Understanding FDD vs. TDD Microwave Systems
Don’t Get Burned with Half-Duplex Capacity Claims
It is finally time to uncover the mystery between FDD and TDD, specifically the importance of FDD as a key element in network performance.
FDD stands for Frequency Division Duplex, and TDD stands for Time Division Duplex. Both FDD and TDD are two spectrum usage techniques, both forms of duplex, used in mobile or fixed wireless broadband links. It is essential to these links that transmission can occur in both directions simultaneously so that data can flow downlink (DL) and uplink (UL) at the same time without any noticeable interruptions.
FDD needs two separate frequency bands or channels. A sufficient guard band needs to separate the transmitting and receiving channels, so they do not interfere with one another and guarantee clear and uninterrupted transmission. A large guard band does not impact capacity. The frequency allocation for the UL /DL capacity is predetermined based on the system needs so that it is the same in either direction. It is not possible to dynamically change capacity. Continuous transmission and high performance are guaranteed with FDD.
TDD systems use a single frequency band for both transmit and receive. A system shares the same band and assigns alternative time slots for transmit and receive operations. Any data that is transmitted could be 1 byte long or a frame of multiple bytes. Time slots could be dynamically allocated and variable in length based on network needs. A guard period is needed to ensure that UL and DL transmissions do not collide. Swapping capacities in UL/DL degrades the performance of the network.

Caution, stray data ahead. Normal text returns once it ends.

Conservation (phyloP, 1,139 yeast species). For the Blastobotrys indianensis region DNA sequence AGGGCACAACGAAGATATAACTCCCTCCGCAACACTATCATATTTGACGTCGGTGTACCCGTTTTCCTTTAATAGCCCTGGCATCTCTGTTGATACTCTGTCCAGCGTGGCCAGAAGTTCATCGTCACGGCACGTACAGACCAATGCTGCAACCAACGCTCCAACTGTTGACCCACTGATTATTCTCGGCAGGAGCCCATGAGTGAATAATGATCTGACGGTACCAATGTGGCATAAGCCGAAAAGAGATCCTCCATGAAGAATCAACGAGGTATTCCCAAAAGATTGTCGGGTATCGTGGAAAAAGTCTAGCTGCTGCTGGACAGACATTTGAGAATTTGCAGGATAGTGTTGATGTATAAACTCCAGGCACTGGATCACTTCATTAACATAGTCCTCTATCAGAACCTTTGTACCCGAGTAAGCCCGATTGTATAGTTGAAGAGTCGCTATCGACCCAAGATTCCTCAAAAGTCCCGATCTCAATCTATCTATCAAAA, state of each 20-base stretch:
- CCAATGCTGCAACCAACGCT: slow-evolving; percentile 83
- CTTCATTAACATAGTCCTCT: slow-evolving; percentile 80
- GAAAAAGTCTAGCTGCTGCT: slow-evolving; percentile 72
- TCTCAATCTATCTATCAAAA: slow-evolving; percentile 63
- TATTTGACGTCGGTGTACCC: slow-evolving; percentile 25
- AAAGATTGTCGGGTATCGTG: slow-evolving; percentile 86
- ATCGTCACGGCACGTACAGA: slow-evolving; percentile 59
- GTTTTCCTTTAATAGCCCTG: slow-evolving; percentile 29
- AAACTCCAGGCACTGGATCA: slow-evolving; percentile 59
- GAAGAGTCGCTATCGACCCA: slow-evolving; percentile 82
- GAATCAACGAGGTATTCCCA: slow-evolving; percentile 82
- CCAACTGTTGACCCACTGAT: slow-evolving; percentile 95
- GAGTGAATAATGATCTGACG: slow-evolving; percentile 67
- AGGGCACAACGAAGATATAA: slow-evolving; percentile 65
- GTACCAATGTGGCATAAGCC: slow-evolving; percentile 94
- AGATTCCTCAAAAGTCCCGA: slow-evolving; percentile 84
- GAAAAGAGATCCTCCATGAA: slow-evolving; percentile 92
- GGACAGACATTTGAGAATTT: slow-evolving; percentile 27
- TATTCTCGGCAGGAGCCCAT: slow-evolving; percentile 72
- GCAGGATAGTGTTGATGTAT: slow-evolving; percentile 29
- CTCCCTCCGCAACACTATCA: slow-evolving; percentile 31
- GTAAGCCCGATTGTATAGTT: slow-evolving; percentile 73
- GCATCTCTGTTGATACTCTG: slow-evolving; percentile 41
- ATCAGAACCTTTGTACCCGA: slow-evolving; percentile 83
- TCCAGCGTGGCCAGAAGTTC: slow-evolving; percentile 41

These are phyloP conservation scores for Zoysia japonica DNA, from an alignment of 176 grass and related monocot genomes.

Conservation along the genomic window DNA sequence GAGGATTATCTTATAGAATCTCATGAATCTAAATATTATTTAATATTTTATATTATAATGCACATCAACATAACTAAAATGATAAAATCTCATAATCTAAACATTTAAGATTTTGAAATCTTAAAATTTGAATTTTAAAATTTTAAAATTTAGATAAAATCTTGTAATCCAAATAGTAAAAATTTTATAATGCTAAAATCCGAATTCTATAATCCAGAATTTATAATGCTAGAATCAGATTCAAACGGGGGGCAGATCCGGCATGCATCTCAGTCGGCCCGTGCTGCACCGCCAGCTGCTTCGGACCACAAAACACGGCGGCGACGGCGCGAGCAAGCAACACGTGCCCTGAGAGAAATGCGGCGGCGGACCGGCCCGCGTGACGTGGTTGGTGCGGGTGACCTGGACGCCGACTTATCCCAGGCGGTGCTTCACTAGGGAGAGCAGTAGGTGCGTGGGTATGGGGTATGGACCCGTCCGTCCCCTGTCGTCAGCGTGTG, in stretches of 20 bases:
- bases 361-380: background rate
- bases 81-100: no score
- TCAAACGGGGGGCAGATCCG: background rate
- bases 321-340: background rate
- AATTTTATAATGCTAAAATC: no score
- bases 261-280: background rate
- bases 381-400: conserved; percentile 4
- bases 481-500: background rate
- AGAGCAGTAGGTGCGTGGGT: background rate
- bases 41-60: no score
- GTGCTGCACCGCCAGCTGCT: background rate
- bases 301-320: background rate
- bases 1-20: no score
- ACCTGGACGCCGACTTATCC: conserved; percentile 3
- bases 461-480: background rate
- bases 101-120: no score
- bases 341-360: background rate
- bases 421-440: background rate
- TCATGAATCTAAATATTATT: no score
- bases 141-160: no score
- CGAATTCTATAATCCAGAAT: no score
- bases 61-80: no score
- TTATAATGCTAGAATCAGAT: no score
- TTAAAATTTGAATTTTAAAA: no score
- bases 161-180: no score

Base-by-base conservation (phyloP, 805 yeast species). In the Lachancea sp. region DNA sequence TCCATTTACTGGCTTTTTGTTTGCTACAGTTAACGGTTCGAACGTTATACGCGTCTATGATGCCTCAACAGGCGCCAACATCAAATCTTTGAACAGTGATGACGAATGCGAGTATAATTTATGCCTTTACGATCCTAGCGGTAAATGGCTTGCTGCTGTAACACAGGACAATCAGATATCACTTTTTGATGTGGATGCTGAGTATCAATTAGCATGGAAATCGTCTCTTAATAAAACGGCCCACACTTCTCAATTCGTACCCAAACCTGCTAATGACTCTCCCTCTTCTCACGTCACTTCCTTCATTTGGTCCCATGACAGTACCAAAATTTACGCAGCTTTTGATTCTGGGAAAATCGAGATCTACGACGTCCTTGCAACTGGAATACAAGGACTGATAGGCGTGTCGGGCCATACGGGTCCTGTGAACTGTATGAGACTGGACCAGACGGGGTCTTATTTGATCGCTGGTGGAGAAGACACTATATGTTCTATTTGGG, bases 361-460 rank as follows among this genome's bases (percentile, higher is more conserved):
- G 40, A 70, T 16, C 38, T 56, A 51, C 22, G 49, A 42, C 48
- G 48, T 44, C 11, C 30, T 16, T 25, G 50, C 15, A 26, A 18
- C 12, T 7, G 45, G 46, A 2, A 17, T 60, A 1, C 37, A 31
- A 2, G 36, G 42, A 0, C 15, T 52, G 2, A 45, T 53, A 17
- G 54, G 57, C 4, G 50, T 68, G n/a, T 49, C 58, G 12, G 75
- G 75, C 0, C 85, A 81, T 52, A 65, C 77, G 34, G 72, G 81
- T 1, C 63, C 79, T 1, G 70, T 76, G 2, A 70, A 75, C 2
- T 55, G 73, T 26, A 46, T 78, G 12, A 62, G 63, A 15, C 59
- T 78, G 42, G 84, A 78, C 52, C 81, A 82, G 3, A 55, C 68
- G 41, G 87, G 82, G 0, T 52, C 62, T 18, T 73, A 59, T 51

What does this mean for actual capacity?
TDD radios claim capacity numbers in half-duplex, meaning the quoted numbers are half in one direction and a half in the other. So 1Gbps of capacity is actually 500Mbps transmit and 500Mbps receive since the bandwidth is shared in a TDD system.
FDD radios claim capacity numbers in full-duplex, meaning the quoted numbers are available in both directions. Therefore, 1Gbps of capacity is 1Gbps transmit and 1Gbps receive since the bandwidth has separated allocated frequencies for each direction in an FDD system.
What does this mean for latency?
Because TDD radios share the same spectrum for send and receive communications, latencies can be high and variable. Latencies will depend on the time allocation of the spectrum for send/receive and may also be dependent on the size of the packets. FDD systems, on the other hand, which have dedicated, unshared spectrum, have much lower and more predictable latencies.
Where does Aviat technology fit?
All Aviat’s radios use FDD technology to ensure high performance and uninterrupted transmission, which is important for critical business applications. When comparing radios and specifications, it’s important to understand the basic technology (FDD vs. TDD) to compare apples to apples from both a capacity and latency standpoint.
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